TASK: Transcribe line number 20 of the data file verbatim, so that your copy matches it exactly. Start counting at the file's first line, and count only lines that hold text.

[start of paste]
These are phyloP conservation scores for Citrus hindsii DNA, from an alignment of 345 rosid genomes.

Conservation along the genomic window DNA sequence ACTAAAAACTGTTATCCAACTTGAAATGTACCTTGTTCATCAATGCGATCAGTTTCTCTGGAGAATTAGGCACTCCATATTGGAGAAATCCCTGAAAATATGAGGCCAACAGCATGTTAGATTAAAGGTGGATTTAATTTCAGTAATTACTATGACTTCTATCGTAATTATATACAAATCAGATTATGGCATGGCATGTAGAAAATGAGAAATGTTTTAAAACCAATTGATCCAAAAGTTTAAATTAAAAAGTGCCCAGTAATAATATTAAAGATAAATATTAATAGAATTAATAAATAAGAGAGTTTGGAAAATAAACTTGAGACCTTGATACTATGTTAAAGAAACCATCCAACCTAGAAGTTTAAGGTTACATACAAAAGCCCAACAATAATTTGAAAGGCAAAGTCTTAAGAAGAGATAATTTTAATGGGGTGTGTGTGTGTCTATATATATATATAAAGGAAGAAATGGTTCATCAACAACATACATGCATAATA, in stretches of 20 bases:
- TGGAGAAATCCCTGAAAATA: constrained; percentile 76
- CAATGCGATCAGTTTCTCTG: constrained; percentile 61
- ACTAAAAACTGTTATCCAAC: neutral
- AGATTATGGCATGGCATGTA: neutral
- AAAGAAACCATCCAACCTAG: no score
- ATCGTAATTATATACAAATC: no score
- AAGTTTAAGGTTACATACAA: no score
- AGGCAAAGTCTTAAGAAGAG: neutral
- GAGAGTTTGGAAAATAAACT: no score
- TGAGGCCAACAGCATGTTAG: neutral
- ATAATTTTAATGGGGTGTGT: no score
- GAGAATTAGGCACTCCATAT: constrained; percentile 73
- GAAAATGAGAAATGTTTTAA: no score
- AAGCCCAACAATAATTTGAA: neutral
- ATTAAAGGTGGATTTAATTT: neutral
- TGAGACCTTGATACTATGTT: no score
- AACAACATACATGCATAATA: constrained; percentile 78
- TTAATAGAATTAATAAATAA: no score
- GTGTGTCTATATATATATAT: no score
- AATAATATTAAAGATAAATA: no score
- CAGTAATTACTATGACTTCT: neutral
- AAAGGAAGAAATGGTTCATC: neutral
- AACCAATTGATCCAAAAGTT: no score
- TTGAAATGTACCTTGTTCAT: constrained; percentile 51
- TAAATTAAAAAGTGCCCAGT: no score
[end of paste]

- TTAATAGAATTAATAAATAA: no score